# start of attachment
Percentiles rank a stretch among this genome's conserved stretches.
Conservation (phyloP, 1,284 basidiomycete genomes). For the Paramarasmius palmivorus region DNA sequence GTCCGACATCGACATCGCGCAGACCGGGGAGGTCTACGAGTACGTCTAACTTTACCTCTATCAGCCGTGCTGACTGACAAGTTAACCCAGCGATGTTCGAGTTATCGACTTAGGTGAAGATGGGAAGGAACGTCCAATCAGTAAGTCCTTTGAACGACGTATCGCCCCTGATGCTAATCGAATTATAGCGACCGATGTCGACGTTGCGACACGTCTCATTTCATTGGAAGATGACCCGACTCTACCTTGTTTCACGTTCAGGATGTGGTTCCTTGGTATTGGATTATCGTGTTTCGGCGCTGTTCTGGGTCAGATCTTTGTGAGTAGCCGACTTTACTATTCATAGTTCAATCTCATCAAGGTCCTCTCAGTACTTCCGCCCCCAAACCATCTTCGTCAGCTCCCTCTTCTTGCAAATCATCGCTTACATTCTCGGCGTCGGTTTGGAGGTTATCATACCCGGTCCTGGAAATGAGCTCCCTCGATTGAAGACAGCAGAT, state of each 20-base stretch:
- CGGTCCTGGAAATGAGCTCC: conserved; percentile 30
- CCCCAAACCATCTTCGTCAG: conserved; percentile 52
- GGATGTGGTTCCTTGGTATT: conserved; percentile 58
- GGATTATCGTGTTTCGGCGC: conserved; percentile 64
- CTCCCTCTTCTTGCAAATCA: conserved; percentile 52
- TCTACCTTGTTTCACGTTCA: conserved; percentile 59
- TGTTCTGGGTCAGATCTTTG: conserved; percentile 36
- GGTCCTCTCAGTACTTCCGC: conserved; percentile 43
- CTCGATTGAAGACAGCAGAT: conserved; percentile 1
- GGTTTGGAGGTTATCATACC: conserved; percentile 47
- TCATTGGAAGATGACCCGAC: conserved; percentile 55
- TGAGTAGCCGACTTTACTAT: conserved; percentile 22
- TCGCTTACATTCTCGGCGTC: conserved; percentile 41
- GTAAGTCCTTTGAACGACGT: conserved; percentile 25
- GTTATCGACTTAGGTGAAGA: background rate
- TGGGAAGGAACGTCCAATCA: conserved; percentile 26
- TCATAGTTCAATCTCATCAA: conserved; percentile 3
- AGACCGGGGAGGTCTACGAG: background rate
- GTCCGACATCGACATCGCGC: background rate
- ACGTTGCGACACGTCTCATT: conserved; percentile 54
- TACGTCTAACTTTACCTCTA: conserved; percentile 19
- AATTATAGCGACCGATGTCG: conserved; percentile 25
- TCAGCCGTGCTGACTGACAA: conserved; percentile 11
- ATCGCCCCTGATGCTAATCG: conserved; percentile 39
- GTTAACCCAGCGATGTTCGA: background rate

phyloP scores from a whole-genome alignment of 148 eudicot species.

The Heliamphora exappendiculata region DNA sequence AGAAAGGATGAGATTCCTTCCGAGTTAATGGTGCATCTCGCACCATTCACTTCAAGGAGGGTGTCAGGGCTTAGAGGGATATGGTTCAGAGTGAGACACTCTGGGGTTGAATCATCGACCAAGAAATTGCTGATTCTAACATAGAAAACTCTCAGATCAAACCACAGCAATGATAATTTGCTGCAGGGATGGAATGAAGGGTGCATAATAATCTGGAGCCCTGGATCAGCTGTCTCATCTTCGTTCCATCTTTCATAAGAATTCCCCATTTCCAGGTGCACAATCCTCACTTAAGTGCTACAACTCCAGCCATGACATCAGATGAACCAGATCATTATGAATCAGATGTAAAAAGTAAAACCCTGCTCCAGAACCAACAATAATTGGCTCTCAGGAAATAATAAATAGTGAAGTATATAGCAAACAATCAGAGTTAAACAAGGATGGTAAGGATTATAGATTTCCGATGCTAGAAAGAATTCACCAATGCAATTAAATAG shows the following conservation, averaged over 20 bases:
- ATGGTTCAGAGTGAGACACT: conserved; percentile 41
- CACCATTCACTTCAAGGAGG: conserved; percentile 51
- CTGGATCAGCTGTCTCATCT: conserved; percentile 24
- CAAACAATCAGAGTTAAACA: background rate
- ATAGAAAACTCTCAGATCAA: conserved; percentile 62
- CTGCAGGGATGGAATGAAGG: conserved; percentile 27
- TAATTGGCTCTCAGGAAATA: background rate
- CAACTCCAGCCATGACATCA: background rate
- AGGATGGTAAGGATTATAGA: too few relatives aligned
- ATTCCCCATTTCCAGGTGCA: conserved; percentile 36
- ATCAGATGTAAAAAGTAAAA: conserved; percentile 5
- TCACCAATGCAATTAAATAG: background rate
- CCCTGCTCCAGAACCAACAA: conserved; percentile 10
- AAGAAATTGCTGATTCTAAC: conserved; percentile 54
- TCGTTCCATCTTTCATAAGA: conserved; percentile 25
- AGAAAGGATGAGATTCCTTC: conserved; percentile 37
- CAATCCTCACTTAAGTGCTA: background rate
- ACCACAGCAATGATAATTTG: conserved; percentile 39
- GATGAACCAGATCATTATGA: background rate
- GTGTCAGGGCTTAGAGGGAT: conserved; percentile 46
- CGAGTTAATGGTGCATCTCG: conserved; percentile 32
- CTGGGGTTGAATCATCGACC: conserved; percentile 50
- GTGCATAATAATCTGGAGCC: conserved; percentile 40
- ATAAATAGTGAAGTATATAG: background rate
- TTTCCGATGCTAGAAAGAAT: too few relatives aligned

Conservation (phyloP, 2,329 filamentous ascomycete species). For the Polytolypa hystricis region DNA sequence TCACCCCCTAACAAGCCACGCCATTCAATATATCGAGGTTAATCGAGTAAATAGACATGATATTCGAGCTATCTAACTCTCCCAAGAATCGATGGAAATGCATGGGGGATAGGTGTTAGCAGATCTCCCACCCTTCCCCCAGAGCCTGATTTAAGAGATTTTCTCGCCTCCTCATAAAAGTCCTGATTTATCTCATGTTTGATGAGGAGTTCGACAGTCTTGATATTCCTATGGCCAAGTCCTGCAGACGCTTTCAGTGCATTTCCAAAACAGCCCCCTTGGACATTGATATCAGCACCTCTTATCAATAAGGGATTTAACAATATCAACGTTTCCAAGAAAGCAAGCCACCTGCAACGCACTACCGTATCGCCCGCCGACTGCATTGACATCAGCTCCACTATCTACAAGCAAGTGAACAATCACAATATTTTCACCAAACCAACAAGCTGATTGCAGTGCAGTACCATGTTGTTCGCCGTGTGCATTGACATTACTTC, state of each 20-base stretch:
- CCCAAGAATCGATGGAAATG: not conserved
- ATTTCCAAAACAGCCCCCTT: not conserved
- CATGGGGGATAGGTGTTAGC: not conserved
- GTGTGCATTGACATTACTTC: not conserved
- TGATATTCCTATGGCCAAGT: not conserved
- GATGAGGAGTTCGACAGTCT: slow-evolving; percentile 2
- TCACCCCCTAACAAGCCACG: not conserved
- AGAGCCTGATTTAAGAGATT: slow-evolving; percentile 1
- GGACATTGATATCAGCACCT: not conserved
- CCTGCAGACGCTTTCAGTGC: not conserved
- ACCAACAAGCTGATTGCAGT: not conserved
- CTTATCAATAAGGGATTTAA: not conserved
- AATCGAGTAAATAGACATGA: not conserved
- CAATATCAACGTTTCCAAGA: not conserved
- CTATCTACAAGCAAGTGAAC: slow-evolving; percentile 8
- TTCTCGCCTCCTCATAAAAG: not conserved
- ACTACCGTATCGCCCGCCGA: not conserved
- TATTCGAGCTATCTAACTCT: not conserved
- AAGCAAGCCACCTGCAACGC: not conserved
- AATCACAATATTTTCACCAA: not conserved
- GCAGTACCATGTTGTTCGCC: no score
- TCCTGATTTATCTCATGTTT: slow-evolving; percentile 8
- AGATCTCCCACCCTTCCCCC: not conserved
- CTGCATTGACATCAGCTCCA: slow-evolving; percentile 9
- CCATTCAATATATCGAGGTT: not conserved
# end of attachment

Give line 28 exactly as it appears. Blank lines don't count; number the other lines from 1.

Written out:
phyloP scores from a whole-genome alignment of 148 eudicot species.